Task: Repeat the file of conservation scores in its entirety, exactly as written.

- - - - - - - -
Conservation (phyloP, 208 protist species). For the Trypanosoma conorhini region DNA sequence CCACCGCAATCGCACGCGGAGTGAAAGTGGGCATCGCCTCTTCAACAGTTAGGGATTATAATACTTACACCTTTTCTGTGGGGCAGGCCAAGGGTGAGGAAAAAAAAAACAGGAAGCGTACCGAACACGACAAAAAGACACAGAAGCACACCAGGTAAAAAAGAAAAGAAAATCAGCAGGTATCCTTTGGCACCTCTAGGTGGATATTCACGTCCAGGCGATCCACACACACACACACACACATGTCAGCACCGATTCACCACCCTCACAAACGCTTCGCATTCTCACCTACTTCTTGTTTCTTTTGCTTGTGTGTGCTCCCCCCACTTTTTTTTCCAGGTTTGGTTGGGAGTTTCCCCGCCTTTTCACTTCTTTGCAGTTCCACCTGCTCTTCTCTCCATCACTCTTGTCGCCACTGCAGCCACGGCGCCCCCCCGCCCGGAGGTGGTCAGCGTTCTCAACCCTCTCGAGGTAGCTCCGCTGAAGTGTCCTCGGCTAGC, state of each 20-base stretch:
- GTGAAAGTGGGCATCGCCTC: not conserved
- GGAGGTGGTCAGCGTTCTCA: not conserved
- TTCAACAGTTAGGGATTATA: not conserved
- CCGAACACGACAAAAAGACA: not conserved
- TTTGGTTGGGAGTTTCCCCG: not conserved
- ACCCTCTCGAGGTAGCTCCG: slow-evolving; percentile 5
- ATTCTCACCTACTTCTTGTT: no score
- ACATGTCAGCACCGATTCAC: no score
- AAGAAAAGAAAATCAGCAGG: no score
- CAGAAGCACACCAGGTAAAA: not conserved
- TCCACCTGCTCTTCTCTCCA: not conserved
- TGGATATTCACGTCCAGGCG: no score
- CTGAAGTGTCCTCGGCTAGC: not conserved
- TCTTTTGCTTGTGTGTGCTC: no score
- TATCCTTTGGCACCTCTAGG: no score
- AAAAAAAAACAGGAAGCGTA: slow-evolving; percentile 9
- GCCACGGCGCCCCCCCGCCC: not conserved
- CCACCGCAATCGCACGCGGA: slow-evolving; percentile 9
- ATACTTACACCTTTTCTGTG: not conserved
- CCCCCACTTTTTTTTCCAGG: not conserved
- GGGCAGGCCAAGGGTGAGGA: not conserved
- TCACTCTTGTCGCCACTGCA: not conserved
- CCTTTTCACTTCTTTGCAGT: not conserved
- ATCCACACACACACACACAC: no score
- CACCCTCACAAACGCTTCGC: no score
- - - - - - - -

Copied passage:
Conservation (phyloP, 208 protist species). For the Trypanosoma conorhini region DNA sequence CCACCGCAATCGCACGCGGAGTGAAAGTGGGCATCGCCTCTTCAACAGTTAGGGATTATAATACTTACACCTTTTCTGTGGGGCAGGCCAAGGGTGAGGAAAAAAAAAACAGGAAGCGTACCGAACACGACAAAAAGACACAGAAGCACACCAGGTAAAAAAGAAAAGAAAATCAGCAGGTATCCTTTGGCACCTCTAGGTGGATATTCACGTCCAGGCGATCCACACACACACACACACACATGTCAGCACCGATTCACCACCCTCACAAACGCTTCGCATTCTCACCTACTTCTTGTTTCTTTTGCTTGTGTGTGCTCCCCCCACTTTTTTTTCCAGGTTTGGTTGGGAGTTTCCCCGCCTTTTCACTTCTTTGCAGTTCCACCTGCTCTTCTCTCCATCACTCTTGTCGCCACTGCAGCCACGGCGCCCCCCCGCCCGGAGGTGGTCAGCGTTCTCAACCCTCTCGAGGTAGCTCCGCTGAAGTGTCCTCGGCTAGC, state of each 20-base stretch:
- GTGAAAGTGGGCATCGCCTC: not conserved
- GGAGGTGGTCAGCGTTCTCA: not conserved
- TTCAACAGTTAGGGATTATA: not conserved
- CCGAACACGACAAAAAGACA: not conserved
- TTTGGTTGGGAGTTTCCCCG: not conserved
- ACCCTCTCGAGGTAGCTCCG: slow-evolving; percentile 5
- ATTCTCACCTACTTCTTGTT: no score
- ACATGTCAGCACCGATTCAC: no score
- AAGAAAAGAAAATCAGCAGG: no score
- CAGAAGCACACCAGGTAAAA: not conserved
- TCCACCTGCTCTTCTCTCCA: not conserved
- TGGATATTCACGTCCAGGCG: no score
- CTGAAGTGTCCTCGGCTAGC: not conserved
- TCTTTTGCTTGTGTGTGCTC: no score
- TATCCTTTGGCACCTCTAGG: no score
- AAAAAAAAACAGGAAGCGTA: slow-evolving; percentile 9
- GCCACGGCGCCCCCCCGCCC: not conserved
- CCACCGCAATCGCACGCGGA: slow-evolving; percentile 9
- ATACTTACACCTTTTCTGTG: not conserved
- CCCCCACTTTTTTTTCCAGG: not conserved
- GGGCAGGCCAAGGGTGAGGA: not conserved
- TCACTCTTGTCGCCACTGCA: not conserved
- CCTTTTCACTTCTTTGCAGT: not conserved
- ATCCACACACACACACACAC: no score
- CACCCTCACAAACGCTTCGC: no score